Kings and queens, when they decide not to be genocidal maniacs or persistent inbreeders, hold many lessons for us; they teach us of the importance of a quality education, of how life needs to be performed with class, of fashion and style and stuffing your face with foie gras.
So don’t be a peasant, and read this post.
I have never been one for early mornings during vacation time, unless I’m forced by some ungodly travel agency to be there before the sun rises so we can catch buses, boats, and other nonsensical things that take away from my beauty sleep.
After a day of rain, we were blessed once more with sunshine and something that seemed like warm weather. The occasional cloud strolled across the sky, the heavenly version of my lazy persona. Coffee was cheaper and much better (and bigger) at Cerca Moura; the sister’s obsession for pastries continued.
My regal inspiration was caused by nothing else than a visit to São Jorge Castle – which for some unique reasons is smack in the middle of Lisbon (if the middle means where everything is happening, off course). More pretty views (one you pay a small fee) awaited, together with a swarm of incredibly annoying children that were yelling and running everywhere.
Yet the best part of the Castle popped out of nowhere, languorous and slow, plopping its majestic hind on the ground as if nothing else mattered. Queue dozens of photos of animals time.
As soon as the bird appeared, everyone gathered around, snapping pictures with their iPhones and tiny cameras. I lay my professional camera bag on the floor, switch my lens to the one with the appropriate size to either make people know their place or to simply mimic most Asian tourists (the hardcore ones). I moved the peasants away: this diva needed someone who could treat her like the star he was.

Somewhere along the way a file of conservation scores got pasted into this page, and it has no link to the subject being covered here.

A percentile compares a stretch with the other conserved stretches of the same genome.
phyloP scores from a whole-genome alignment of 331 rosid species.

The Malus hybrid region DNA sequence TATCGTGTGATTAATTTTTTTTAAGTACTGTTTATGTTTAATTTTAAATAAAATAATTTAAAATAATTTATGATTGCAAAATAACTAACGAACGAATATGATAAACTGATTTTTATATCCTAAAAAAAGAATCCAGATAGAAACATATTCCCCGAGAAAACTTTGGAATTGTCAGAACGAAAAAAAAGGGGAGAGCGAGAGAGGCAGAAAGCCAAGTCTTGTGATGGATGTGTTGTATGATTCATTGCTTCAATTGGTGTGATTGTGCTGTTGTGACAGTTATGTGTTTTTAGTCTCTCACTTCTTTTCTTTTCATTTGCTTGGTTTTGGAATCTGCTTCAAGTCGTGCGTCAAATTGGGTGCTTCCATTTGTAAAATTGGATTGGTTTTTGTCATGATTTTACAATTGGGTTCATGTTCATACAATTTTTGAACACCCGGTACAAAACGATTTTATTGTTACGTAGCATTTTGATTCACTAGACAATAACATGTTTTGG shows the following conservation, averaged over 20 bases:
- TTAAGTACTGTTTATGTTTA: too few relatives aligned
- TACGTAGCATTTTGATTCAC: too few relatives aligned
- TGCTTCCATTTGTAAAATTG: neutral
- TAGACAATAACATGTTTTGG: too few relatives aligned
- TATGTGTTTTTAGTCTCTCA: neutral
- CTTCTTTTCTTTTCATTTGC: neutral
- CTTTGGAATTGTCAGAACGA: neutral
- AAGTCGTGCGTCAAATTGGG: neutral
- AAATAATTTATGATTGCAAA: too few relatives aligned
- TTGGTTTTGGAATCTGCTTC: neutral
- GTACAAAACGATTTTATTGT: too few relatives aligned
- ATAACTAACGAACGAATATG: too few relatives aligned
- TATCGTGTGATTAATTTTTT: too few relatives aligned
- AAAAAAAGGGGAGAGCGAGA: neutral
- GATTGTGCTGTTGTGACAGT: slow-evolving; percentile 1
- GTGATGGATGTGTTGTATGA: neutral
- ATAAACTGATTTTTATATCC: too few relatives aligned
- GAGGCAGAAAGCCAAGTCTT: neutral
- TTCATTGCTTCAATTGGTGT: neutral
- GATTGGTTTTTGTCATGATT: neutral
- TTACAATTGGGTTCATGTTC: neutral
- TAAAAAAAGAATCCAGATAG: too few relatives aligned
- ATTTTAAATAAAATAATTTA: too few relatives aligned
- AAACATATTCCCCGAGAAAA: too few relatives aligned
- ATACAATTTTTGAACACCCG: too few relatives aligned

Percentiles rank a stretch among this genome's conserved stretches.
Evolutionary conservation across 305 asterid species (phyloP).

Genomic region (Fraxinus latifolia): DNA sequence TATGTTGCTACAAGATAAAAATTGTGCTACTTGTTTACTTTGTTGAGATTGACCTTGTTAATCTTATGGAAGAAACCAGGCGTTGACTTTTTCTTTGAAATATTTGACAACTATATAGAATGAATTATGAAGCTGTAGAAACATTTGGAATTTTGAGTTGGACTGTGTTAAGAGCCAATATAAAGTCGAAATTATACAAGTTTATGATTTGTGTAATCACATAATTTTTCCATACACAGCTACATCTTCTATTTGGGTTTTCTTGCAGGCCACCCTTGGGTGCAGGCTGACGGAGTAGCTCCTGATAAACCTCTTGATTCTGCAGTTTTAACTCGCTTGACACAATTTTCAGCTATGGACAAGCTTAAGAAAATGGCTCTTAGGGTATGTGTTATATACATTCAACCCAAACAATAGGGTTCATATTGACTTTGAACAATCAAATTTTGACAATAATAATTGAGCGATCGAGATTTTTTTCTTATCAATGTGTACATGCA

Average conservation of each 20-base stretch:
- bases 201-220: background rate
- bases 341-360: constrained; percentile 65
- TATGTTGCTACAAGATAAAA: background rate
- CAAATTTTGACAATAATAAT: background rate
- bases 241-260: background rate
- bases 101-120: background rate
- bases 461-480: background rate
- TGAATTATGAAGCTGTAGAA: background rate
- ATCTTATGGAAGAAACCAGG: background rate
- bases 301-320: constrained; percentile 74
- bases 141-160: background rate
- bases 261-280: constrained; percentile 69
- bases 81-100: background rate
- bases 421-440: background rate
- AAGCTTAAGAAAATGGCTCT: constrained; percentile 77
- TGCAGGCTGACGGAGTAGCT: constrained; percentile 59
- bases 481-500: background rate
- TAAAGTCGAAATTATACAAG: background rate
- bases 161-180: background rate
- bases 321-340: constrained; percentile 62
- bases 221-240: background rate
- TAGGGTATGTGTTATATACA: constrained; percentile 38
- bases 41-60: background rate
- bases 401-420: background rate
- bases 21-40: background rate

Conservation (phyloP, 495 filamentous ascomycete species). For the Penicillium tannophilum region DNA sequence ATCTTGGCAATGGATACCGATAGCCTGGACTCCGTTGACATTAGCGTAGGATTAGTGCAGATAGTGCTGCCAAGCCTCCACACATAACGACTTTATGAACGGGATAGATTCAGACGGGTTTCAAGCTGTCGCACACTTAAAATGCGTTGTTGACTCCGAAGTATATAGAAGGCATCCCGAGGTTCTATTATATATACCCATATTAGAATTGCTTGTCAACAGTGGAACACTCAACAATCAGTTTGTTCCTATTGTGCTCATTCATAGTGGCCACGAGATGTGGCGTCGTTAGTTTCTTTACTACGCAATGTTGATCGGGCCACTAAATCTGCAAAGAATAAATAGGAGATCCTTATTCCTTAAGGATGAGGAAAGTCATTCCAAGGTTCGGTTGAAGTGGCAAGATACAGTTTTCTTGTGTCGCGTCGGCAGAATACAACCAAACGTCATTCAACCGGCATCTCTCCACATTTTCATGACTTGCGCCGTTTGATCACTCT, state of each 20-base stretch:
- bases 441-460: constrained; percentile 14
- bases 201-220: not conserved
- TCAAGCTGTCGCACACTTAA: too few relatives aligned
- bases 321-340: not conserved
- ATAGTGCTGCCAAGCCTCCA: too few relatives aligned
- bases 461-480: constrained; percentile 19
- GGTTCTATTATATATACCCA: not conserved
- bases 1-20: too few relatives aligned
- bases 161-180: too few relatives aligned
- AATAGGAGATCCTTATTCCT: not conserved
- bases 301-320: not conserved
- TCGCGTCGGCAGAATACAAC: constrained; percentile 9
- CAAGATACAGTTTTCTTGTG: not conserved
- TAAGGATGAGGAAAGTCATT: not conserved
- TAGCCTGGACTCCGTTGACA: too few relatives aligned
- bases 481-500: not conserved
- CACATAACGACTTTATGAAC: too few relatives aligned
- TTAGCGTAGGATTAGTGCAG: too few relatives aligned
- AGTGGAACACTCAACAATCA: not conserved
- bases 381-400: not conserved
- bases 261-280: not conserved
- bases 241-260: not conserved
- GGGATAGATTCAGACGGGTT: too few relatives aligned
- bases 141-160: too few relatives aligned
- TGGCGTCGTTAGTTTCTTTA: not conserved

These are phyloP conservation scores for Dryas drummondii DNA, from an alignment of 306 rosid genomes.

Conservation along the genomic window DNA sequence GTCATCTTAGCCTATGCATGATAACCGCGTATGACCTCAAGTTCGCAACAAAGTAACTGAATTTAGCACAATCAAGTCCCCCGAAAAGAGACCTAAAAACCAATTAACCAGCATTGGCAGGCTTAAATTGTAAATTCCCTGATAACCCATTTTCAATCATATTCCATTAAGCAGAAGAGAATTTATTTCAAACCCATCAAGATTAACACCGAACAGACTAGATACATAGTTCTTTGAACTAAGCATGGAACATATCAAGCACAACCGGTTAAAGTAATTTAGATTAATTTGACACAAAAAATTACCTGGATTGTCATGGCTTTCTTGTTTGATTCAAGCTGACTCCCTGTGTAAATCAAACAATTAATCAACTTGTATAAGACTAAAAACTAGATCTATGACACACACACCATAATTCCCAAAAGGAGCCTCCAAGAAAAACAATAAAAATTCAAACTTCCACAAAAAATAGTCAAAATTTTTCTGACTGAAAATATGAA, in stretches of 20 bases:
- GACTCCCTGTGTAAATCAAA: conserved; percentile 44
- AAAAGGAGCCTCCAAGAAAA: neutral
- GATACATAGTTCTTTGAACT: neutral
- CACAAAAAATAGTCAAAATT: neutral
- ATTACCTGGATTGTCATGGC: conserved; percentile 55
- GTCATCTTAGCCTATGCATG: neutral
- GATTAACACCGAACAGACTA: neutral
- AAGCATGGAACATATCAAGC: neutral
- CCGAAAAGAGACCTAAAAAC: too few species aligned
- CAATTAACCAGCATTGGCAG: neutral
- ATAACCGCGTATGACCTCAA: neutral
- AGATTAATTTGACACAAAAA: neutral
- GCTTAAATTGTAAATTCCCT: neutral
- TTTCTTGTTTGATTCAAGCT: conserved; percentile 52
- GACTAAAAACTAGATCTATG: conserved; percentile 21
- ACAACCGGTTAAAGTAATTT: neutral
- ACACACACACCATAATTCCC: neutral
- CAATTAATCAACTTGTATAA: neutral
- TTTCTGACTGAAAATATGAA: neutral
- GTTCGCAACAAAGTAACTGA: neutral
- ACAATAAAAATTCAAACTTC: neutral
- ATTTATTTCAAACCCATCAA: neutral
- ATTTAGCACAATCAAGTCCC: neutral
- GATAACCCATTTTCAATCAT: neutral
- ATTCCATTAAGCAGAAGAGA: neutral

The castle provided various forms of shenanigans, from “steep stairs” that were filled with danger (maybe if you were a paraplegic), a nice view here and there, but nothing that could compare with the peacocks really. The remains of the proper castle were just bland ruins, certainly nothing compared to the forts I had seen in India.
After a few opportunities at a selfies using the big ol’ camera, it was time to grab some lunch at the A Tasquinha, which was right outside the castle. The staff was incredibly friendly (he insisted very much that I put my camera away from the table so it doesn’t get stolen. Little did he know I was a Romanian), and the restaurant confirmed my suspicion that Portuguese people love their steaks.
The time for the much celebrated post-card ceremony was upon us.
For dinner we ended up back in Bairro Alto, at Casa da India (Rua do Loreto 49); the fact that we had to queue to get into the tiny space was at first rather encouraging. The place was quite a standard Portuguese restaurant, despite the name that can be a bit misleading. Some nice (cheap) white wine, ribs and some weird traditional pork dish ended up filling enough, but not all that great.
We finally decided to go gay clubbing afterwards.
Note to self: never drink caipirinha again.
We did end up in a gay bar, however I will leave everything out (unfortunately not because I ended up doing anything remotely non-PG13 – which I hope was what was expected of me, but because I ended up doing all sorts of various things which I don’t quite recollect).
However, here’s pictures of a puppy.
Other post from this trip: